I spent a glorious month with the generous team at the Maker Lab, University of Victoria this past March thinking about how to apply prototyping to soundmaking in light of all the advice I’ve been gathering from historical sound effects designers. This culminated in what I hope is the first of many noisemaking workshops, and Miyoko Caudet at UVic’s CFUV radio kindly interviewed Teddie Brock from MLab (my co-organiser) and I for a podcast…
I updated my long suffering uluatore with a new metal bridge, which has given it a more powerful rasp, even with small movements of the crank. Here are the new insides:
And here I am trying out some new moves in rehearsal:
In between a lot of other things, I am back to making piezo preamps based on Alex Rice’s design. They impedance match piezo discs (notoriously tricky things), giving a much better response at low frequencies than when they are just plugged into a mixer/recorder.
The preamp requires a matched pair of JFETs. I used to do this by ear, testing pairs in the circuit through a mixer, but I finally got my head around the matching process a couple of years ago thanks to SmudgerD’s Stompville blog. In a fit of madness I even sat down at the time and built a (point-to-point soldered) fet matcher based on SmudgerD’s PCB overlay.
I’m so proud that this thing still works, given it looks more like a sculptural work than a proper circuit. I am, however, going to treat myself to a new tester to be more future proof.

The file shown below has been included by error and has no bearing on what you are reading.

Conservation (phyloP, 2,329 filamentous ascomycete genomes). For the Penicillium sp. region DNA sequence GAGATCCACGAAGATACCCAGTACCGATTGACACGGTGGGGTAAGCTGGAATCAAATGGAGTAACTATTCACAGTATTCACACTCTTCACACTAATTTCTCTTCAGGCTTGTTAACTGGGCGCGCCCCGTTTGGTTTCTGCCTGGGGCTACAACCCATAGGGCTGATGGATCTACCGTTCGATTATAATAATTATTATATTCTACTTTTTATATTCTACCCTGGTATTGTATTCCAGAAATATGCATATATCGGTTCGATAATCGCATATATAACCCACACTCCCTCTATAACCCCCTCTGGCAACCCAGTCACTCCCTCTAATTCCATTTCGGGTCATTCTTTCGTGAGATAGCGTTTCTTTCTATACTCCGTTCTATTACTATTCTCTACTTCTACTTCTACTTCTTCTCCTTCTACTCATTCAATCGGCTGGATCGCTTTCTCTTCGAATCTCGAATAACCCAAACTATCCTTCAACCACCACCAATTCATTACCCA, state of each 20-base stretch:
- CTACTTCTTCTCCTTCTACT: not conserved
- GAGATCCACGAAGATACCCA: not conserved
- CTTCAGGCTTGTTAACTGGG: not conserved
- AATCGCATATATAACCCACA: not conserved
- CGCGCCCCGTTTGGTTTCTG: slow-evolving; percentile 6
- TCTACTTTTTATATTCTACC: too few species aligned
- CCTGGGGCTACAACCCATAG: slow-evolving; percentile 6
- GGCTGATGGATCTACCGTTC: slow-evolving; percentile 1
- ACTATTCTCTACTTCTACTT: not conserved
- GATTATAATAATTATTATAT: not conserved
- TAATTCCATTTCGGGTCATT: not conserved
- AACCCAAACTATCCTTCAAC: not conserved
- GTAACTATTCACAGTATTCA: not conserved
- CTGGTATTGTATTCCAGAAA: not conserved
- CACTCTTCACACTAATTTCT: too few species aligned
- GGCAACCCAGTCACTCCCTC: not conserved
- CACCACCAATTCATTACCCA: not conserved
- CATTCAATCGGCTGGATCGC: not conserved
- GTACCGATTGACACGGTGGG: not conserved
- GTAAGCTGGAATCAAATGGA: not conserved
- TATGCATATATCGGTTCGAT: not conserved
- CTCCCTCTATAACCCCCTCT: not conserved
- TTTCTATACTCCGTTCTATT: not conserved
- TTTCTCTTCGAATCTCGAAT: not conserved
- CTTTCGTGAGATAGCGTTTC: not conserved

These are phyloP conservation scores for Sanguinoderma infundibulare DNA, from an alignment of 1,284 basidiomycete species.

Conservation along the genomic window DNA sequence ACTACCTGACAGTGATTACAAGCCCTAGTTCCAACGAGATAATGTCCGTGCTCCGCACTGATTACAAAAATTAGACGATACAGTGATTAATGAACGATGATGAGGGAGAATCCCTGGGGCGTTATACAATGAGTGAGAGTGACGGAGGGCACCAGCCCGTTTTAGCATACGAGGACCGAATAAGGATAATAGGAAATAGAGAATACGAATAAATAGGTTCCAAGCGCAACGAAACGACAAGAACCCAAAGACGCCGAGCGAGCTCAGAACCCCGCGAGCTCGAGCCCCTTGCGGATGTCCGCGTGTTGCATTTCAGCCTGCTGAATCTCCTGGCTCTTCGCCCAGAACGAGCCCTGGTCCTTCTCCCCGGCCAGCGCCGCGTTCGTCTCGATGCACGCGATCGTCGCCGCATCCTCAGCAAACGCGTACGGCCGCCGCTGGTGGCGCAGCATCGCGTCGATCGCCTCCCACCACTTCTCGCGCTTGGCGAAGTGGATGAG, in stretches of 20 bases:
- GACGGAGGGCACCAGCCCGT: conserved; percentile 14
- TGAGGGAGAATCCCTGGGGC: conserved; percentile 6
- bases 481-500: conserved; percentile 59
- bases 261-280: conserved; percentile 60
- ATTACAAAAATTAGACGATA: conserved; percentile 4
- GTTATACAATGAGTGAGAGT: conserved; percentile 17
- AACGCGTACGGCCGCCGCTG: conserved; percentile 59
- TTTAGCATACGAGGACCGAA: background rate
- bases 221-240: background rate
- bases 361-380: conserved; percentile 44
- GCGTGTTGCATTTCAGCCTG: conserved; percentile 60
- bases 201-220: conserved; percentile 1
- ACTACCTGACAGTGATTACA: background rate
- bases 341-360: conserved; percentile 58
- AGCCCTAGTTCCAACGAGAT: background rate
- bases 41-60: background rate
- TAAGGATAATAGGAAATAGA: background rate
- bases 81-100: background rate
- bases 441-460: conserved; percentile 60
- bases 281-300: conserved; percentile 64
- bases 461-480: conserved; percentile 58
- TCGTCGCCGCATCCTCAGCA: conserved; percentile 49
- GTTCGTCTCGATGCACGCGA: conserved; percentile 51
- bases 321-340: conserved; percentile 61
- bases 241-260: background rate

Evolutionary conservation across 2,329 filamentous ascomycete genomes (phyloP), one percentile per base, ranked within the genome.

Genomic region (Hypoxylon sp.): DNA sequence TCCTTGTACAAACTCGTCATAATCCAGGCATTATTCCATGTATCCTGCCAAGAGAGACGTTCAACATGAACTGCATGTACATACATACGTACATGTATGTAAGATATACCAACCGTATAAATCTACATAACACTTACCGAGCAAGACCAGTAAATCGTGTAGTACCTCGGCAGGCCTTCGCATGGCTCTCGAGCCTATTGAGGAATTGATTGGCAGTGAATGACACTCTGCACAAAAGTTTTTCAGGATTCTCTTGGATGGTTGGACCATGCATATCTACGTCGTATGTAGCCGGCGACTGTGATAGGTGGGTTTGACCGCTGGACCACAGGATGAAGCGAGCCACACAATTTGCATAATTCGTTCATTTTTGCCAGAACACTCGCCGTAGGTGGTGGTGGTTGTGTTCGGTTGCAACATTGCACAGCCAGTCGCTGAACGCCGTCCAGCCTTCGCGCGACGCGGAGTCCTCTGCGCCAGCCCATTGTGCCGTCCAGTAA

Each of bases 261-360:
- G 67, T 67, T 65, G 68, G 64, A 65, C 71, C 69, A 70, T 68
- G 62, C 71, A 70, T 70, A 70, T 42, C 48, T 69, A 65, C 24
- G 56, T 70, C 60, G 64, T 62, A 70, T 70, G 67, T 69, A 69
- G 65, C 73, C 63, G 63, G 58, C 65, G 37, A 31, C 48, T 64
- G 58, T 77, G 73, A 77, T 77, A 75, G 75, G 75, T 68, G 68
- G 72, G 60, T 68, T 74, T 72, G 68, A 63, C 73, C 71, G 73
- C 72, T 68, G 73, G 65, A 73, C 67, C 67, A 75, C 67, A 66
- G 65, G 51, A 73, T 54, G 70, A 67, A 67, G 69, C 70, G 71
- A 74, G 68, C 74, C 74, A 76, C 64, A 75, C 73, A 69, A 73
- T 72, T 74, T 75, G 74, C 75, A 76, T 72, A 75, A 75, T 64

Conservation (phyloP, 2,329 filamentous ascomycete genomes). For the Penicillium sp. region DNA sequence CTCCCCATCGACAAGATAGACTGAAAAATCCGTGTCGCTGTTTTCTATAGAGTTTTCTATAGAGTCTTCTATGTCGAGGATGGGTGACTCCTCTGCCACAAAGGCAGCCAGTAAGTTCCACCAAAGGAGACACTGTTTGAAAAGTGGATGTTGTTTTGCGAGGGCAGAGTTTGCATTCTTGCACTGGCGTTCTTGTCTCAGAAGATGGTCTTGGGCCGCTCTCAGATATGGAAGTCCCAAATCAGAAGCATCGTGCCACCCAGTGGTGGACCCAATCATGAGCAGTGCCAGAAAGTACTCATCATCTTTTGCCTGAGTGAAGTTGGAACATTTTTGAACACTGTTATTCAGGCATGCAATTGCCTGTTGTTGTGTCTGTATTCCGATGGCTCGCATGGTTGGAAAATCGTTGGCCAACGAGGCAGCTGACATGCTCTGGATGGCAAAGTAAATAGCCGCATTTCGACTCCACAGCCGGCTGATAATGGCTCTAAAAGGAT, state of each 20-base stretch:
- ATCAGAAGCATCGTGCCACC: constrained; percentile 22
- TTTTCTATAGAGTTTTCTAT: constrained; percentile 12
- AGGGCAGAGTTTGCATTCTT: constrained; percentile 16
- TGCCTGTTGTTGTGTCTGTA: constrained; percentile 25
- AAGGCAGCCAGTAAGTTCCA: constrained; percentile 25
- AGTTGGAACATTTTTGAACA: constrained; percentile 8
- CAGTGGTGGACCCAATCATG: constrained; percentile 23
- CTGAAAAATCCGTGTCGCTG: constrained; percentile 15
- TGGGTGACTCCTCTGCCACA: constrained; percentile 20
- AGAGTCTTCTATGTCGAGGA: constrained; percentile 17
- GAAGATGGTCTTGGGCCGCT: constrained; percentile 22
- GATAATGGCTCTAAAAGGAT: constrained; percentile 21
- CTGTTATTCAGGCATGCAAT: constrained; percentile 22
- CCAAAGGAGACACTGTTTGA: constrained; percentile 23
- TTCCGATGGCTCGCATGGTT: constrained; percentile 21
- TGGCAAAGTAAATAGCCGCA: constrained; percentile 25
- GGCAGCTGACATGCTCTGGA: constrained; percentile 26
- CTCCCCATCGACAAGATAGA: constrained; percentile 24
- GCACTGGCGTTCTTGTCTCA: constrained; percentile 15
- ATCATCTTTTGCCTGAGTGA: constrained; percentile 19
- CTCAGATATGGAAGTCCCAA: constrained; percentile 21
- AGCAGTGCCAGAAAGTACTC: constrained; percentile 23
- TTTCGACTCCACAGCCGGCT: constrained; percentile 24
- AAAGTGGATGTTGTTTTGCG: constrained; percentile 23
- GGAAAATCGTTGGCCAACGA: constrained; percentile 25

Currently getting to grips with my new wind machine, built this summer at The Yorkshire Hut Company.
Here it is recorded in the studio:
I am examining the gestures involved in operating noisemakers and sound effects as part of my research. This video features some of the noisy things from my own collection.
Not long after I first armed myself with a soldering iron, I started playing with DC motors, and rigged up a turntable of sorts which read zip discs and cassette tape with a tape head.
This new turntable is an arduino and servo arrangement which lets me control its speed and direction (built with John McAreavey). In this video, I have a contact mic reading the texture scratched into a CD, which is then fed through a WMD Geiger Counter and analog delay pedal for added noise. The setup needs a bit of practice yet but it is nicely hands-on and expressive to play. The video below mixes the desk audio with a room mic, as the servo is a noisy thing in itself.